Picture if you can home before electricity, neighborhood before cars, books for friends, a piano for entertainment, for performance and the dance.  You can sing, play, and perhaps, compose.  You follow the fashion in music and hurry to the shop before the latest song sheet is sold.  Your home might be in Boston, in Savannah, or in-between, in Alexandria.  Your brother serves with Sherman, your cousin with Jackson, and you practice in hope of performing for your beau, just now serving with the Army of the Potomac.  Tell me: which song do you practice.



John Payne composed “Home Sweet Home” in your aunt’s day (1823) for a forgotten opera (Claire, or the Maid of Milan), and yet the song is again popular, the most popular, the most requested, a song banned by the Union Army for fear that soldiers will desert posts for family reunion and civilian ease.  Yes, of course you would like him home, soon, yet not in shackles, court-martialed and shamed.

Mid pleasures and palaces though we may roam
Be it ever so humble, there’s no place like home
A charm from the skies seems to hallow us there
Which seek thro’ the world, is ne’er met elsewhere
Home! Home!
Sweet, sweet home!
There’s no place like home
There’s no place like home!
An exile from home splendor dazzles in vain
Oh give me my lowly thatched cottage again
The birds singing gaily that came at my call
And gave me the peace of mind dearer than all
Home, home, sweet, sweet home
There’s no place like home, there’s no place like home!

Home Sweet Home music railing

Home Sweet Home Fence, Chatham Manor, Fredericksburg. credit: GetawayMavens

Chatham Manor, Fredericksburg, Virginia, built for William Pitt, Earl of Chatham, (1770s); during the War to End Slavery owned by Horace Lacy and visited by Abraham Lincoln.  At this time Chatham was a war hospital that employed the nation’s second female doctor, Mary Edwards Walker, the first female to receive a Medal of Honor; poet Walt Whitman served here as nurse.  Chatham Manor’s “Music Stair” railing features the first few bars of “Home Sweet Home”.

John Payne, “Home Sweet Home”.  credit: the National Library of Sweden



You have been told by Sally round the corner that this melancholy melody is Stephen Foster’s last, cause enough for tears, though the 9/8 chord it is that urges forth the willing tears.  In quiet and calm Foster conjures a lover who serenades a beautiful dreamer, a dreamer passed into the shadow world.  Surely, when he thinks of you he will remember and hum the sweet-sad tune.

Beautiful dreamer, wake unto me,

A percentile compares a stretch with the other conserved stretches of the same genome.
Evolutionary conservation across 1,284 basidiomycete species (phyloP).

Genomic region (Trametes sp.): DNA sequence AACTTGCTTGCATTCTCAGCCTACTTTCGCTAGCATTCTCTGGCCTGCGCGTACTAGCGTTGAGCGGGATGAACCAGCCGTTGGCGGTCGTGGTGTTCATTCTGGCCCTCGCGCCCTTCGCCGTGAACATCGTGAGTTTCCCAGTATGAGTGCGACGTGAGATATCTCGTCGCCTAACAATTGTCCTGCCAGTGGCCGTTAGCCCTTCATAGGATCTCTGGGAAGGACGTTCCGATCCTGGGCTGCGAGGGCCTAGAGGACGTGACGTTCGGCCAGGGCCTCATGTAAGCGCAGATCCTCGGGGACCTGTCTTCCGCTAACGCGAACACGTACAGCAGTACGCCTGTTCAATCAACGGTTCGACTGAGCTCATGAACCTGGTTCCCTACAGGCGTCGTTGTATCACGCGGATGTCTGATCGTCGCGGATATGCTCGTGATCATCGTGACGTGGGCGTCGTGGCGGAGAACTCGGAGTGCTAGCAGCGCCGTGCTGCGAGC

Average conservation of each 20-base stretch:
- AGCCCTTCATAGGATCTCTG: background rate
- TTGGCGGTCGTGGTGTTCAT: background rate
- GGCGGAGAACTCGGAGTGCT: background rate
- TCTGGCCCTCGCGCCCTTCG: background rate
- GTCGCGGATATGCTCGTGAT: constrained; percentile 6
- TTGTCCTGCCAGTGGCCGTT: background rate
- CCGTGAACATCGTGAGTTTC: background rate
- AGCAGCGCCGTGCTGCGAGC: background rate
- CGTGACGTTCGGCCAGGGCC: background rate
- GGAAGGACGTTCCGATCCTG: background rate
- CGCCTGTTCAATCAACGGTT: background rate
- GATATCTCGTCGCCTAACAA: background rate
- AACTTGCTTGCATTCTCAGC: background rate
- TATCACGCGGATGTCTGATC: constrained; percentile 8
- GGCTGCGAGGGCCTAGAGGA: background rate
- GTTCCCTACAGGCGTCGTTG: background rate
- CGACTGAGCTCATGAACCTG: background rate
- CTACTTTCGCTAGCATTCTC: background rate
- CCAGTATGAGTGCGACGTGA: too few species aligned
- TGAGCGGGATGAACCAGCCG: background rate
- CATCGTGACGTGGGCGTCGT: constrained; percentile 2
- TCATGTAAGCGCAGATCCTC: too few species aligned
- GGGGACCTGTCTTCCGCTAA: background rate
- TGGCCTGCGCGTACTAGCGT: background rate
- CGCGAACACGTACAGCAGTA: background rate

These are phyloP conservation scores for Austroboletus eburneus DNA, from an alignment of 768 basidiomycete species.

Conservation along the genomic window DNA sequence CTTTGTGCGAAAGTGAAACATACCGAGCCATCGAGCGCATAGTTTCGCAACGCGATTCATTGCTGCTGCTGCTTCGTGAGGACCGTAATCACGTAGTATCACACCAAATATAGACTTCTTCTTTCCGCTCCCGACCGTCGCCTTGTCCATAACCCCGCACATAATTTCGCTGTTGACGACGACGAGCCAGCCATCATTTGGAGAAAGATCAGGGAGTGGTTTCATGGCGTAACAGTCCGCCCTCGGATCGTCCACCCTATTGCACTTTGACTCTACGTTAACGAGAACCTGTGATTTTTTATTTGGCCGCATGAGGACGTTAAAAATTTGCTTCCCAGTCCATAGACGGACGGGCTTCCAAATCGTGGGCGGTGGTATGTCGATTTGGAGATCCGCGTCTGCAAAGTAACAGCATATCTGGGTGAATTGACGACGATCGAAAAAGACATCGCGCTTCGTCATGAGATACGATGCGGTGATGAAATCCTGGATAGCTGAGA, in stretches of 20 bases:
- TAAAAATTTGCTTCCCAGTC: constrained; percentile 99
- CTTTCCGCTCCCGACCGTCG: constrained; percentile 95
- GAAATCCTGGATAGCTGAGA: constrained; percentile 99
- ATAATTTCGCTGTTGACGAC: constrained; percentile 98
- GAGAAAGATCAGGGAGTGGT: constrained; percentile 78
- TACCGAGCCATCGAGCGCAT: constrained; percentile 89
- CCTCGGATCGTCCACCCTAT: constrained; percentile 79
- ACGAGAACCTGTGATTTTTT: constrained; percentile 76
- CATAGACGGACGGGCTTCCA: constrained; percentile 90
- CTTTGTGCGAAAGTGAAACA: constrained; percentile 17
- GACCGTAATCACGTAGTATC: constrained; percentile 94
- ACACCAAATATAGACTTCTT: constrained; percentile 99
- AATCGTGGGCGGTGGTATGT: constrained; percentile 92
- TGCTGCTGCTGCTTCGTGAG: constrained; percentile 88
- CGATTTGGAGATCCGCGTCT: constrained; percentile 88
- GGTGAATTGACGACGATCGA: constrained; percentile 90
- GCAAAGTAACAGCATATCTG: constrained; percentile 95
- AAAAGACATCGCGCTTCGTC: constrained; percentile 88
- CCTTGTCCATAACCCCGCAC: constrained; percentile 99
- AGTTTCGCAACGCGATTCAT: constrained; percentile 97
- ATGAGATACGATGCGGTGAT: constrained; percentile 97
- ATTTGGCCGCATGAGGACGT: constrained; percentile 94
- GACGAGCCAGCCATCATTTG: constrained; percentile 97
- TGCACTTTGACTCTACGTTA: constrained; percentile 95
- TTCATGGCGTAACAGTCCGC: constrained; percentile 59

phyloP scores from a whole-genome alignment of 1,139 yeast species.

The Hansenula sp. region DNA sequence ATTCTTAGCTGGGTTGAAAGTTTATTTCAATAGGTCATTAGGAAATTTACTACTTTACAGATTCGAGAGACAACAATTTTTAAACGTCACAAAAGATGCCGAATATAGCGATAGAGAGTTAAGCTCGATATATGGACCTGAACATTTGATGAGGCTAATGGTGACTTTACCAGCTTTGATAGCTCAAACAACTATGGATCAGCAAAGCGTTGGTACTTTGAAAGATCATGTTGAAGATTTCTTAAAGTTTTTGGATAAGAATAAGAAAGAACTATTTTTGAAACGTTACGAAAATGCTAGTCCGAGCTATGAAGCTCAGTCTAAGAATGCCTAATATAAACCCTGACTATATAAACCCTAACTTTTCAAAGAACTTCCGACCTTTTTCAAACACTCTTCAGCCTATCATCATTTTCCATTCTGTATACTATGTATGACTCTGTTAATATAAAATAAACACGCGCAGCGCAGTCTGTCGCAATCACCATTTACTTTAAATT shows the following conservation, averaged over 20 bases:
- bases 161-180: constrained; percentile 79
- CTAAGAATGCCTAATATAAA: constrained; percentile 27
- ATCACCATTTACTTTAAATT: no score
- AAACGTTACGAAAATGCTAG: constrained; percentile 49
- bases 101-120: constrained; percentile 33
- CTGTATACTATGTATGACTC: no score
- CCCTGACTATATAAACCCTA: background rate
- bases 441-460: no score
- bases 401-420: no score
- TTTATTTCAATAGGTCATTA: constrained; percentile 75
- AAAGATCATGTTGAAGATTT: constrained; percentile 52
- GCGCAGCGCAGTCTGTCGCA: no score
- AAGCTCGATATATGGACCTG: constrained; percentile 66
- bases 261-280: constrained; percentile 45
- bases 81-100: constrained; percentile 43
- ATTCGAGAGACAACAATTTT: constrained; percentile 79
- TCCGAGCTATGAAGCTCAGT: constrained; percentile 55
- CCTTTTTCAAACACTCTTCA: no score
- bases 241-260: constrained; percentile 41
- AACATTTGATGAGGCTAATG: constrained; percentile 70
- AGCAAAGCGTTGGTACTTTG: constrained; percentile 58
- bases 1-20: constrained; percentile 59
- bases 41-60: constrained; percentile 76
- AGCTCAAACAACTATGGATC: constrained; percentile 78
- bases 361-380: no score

Starlight and dewdrops are waiting for thee;
Sounds of the rude world, heard in the day,
Lull’d by the moonlight have all passed away!
Beautiful dreamer, queen of my song,
List while I woo thee with soft melody;
Gone are the cares of life’s busy throng,
Beautiful dreamer, awake unto me!
Beautiful dreamer, awake unto me!

Barnsley Resort

Ruins at Barnsley Manor, Adaisrville. credit: Barnsley Resort

Godfrey Barnsley built the magnificent Italianate “Woodlands” (now “Barnsley Manor”) for his beloved wife, Julia.  Before completion, Julia died of consumption.  Godfrey abandoned the project yet was by the ghost of Julia called to complete the estate, an act of loving devotion.  For a time, Godfrey and the six children enjoyed life at Woodlands, until war, the loss of fortune, and occupation by Union troops who ransacked the estate, stealing $150,000 in valuables ($5MM+ today).  After the war, Godfrey and his daughter, Julia (named after her mother), returned to rebuild the estate.  Julia is the rumored inspiration of M. Mitchell’s Scarlett O’Hara (Gone with the Wind).  Alike Scarlett, Julia struggled through poverty to rebuild the estate.  The garden, where the ghost of Julia appeared, is modeled after the landscapes of Andrew Jackson Downing.

Stephen Foster, “Beautiful Dreamer”.  credit LOC



He’ll like this one, serving as he does in Abraham’s army, having answered Lincoln’s 1862 call to volunteer in the Union cause.  The verse is composed by James Gibbons, set by Stephen Foster, and published by the great William Cullen Bryant.  Surely, with 300,000 new conscripts, the war shall soon with success be concluded.  Everyone says so.

We are coming, Father Abraham, three hundred thouand more,
From Mississippi’s winding stream and from New England’s shore.
We leave our plows and workshops, our wives and children dear,
With hearts too full for utterance, with but a silent tear.
We dare not look behind us but steadfastly before.
We are coming, Father Abraham, three hundred thousand more!

We are coming, coming, our Union to restore,
We are coming, Father Abraham, three hundred thousand more!

Blandwood Picturesque Song

Blandwood, near Greensboro. photographer unknown

In 1844, Governor Morehead commissioned A. J. Davis to redesign his house in the “Tuscan Villa Style”, the “Italianate”.  His home, Blandwood, was a model of refined anti-bellum manners, host to many celebrities, including Dorothea Dix.  During the war, Blandwood was the quarters of the dashing Confederate General, P. G. T. Beauregard; it was there at the fall of the Confederacy (1865) Governor Zebulon B. Vance surrendered to Generals Cox and Schofield.  Blandwood is a Davis masterstroke and the longest surviving American Italianate house.  Morehead, a proponent of limited abolition and Union preservation, served in the Confederate Congress and is remembered as the “Father of Modern North Carolina”, president of the North Carolina Railroad, namesake of Morehead city and the Morehead School for the Blind.

James S. Gibbons, “We Are Coming, Father Abraham”.  credit: United States Marine Band